massive exodus of young Croats from their country of birth. According to
the most recent data (the precise results will be known when the results
of the latest census are made public) between 90 and 140 thousand young
people have left the country in the past decade. A study conducted by
dr. Alice Wertheimer-Baletic has come up with an even more disturbing
figure of 120,000 young people who have left the country during the
period. Naturally, the first to leave were the most agile, best educated
and most entrepreneurial. For only those who are sure of themselves have
the courage to pack their bags and embark on such a journey.
The study carried in Globus also indicates deep religious feelings among
the young in Croatia. Sixty-eight per cent declared themselves
religious, while 78 per cent of the interviewed stated they attended
church services on an
occasional or regular basis.
Unfortunately, the number of young people leaving Croatia is on the
rise. According to Globus, an accelerated, summer course of Norwegian
for 900 Croat young doctors who have been offered posts by the Norwegian
government is presently under way in Zagreb . Germany seems to be
forever on the lookout for young computer experts, nurses and other
unlikely to find employment in present day Croatia. Even if they are
lucky enough to get a job, miserable salaries, poor working conditions
and little chance for professional advancement are all they can hope for
in their own country. According to the survey, security is the prime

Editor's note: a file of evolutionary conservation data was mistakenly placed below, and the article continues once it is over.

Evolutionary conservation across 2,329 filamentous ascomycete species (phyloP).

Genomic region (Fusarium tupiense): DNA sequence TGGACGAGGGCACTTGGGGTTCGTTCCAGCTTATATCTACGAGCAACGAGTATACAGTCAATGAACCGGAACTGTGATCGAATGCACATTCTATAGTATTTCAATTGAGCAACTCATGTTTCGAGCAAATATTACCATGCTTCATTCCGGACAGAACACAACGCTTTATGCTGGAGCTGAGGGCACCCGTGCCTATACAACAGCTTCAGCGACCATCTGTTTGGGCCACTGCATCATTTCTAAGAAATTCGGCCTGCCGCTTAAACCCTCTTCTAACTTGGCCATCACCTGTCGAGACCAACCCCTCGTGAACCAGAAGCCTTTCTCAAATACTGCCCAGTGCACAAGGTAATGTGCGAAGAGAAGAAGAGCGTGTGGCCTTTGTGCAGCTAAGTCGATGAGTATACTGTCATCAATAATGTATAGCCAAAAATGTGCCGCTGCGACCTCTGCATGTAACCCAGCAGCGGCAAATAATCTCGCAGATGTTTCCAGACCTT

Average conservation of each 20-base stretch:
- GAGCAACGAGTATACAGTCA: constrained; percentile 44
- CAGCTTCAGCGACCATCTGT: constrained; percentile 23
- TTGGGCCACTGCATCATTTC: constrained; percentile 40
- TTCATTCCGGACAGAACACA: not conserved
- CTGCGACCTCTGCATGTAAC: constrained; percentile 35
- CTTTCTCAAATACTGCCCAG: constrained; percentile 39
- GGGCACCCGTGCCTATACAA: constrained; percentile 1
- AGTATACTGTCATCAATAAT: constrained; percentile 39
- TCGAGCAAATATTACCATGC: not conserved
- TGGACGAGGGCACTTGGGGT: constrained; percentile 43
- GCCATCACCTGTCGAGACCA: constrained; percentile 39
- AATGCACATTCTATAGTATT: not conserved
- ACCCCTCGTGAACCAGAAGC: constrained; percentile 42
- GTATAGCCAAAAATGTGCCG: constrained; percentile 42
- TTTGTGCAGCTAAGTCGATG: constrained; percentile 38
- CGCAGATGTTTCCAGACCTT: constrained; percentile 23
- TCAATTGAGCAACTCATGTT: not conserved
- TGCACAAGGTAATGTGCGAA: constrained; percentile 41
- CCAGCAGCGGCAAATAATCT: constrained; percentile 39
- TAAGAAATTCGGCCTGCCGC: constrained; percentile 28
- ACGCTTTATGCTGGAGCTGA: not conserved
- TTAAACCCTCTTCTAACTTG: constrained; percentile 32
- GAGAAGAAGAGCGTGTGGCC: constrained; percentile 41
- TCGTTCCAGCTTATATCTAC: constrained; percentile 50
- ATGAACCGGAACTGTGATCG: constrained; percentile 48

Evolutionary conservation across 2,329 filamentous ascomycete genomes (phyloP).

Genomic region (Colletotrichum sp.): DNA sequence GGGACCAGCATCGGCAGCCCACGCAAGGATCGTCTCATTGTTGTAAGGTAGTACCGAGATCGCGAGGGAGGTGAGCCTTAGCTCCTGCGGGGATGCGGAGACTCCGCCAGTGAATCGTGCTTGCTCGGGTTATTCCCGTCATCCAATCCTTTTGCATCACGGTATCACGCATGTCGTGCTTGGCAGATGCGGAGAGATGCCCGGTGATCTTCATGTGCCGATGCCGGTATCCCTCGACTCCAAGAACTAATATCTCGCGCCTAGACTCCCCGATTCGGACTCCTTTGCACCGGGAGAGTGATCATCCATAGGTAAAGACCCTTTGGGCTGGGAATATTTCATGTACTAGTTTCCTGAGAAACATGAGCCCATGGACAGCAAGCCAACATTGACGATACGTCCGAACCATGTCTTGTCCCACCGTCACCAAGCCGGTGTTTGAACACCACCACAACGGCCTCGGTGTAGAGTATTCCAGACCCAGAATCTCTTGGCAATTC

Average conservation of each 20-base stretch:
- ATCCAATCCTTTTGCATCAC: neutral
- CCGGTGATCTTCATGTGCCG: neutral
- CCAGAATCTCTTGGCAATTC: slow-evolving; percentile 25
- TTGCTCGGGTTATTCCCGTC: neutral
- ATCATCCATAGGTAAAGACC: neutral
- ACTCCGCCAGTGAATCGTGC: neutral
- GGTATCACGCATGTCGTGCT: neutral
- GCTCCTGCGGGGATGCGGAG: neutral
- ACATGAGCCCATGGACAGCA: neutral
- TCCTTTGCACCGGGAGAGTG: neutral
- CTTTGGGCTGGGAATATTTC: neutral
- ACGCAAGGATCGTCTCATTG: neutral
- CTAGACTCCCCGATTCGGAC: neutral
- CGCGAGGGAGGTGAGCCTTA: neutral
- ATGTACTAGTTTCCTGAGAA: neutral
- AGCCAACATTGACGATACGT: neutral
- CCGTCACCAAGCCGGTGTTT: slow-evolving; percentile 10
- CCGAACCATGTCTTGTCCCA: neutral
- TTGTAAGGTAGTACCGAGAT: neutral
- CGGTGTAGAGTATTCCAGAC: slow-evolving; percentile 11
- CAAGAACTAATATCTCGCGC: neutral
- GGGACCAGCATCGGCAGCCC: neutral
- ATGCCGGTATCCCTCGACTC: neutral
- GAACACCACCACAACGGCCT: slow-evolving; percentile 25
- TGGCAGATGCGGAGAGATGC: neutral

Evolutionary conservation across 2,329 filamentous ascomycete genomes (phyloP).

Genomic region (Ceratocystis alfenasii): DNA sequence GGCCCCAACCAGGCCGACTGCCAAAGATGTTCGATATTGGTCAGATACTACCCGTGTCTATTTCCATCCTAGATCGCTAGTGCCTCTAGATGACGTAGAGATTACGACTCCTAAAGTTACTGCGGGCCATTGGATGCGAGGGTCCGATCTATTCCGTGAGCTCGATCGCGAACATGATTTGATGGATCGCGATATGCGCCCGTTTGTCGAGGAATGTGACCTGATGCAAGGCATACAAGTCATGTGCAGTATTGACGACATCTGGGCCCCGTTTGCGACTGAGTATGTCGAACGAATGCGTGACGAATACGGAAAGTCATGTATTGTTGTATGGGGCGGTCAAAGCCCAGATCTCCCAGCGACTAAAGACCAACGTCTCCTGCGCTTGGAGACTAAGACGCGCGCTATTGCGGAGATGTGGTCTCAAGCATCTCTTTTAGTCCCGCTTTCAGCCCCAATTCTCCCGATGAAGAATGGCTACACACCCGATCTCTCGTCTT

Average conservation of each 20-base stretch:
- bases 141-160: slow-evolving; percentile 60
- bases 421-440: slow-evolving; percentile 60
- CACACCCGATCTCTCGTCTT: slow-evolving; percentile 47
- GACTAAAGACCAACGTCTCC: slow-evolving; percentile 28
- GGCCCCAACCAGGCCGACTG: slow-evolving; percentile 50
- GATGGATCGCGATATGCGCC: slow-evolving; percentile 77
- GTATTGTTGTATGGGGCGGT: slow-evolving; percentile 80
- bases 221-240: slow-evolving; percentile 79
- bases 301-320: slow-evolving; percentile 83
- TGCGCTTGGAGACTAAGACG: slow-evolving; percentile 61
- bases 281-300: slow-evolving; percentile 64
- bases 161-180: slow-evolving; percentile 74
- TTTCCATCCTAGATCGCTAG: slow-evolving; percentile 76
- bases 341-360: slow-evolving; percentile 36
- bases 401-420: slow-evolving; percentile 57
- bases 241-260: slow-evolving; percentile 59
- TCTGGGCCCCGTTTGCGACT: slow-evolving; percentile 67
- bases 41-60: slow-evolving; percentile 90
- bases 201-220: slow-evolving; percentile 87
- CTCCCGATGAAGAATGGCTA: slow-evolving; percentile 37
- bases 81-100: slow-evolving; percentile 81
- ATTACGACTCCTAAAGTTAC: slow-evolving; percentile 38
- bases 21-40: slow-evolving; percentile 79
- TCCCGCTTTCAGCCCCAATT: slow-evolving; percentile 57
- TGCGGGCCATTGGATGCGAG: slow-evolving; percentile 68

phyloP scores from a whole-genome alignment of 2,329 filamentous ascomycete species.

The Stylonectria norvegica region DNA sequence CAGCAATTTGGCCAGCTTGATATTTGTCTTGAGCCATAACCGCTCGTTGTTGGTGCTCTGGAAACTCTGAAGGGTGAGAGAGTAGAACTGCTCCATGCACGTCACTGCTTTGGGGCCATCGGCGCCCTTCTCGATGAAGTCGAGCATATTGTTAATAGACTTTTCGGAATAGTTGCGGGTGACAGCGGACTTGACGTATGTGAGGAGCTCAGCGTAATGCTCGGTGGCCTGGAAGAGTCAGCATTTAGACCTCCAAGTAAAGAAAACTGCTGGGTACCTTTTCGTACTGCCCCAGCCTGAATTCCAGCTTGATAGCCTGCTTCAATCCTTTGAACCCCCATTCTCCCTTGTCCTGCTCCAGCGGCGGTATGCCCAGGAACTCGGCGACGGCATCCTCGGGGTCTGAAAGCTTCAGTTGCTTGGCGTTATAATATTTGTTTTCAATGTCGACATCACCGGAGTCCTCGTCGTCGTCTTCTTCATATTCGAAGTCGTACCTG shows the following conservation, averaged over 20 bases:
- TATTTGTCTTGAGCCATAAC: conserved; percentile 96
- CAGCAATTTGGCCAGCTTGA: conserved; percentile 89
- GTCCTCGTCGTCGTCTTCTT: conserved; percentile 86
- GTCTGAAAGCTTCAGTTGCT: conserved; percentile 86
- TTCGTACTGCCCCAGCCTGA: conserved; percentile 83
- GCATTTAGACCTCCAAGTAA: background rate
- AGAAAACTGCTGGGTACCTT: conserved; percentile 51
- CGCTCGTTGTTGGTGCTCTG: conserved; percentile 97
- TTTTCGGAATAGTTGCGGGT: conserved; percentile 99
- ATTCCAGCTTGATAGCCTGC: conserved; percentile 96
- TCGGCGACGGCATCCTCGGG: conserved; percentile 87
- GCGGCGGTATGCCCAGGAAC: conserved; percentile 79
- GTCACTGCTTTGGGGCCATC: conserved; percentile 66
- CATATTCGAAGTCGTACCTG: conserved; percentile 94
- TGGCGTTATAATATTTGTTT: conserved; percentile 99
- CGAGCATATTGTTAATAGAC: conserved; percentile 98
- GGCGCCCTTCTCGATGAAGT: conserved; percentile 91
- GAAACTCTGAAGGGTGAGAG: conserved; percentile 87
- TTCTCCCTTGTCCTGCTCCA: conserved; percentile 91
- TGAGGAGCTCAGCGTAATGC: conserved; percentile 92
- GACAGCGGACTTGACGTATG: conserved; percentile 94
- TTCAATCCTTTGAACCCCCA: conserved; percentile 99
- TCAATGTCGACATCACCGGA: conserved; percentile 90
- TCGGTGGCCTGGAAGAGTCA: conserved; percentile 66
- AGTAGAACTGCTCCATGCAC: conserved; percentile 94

motive for over 91 per cent of young Croats when accepting a job, 83 per
cent are guided by the amount of the salary, but over a half are,
nevertheless, prepared to accept a position not corresponding to their
qualifications if the pay is high enough. Who could blame them for that?
For, in Croatia, most professionals are not paid accordingly.
That is why a mere 6,5 per cent of the subjects interviewed answered
that they had faith in the future " prosperity and progress " of
Croatia. The values reflected in the study mirror a deep-seated distrust
in government. When asked what they would do if the country came to be
involved into a war once again, 37,5 of the interviewees said they were
not sure they were willing to give their lives for their homeland. In
Norway, the percentage would have turned out to be much higher. " A
nation with such a youth ", Tito used to say, " has no reason to fear
for its future." The young generation he was referring is justified in
fearing the future. If what
history has taught us to up to know is correct.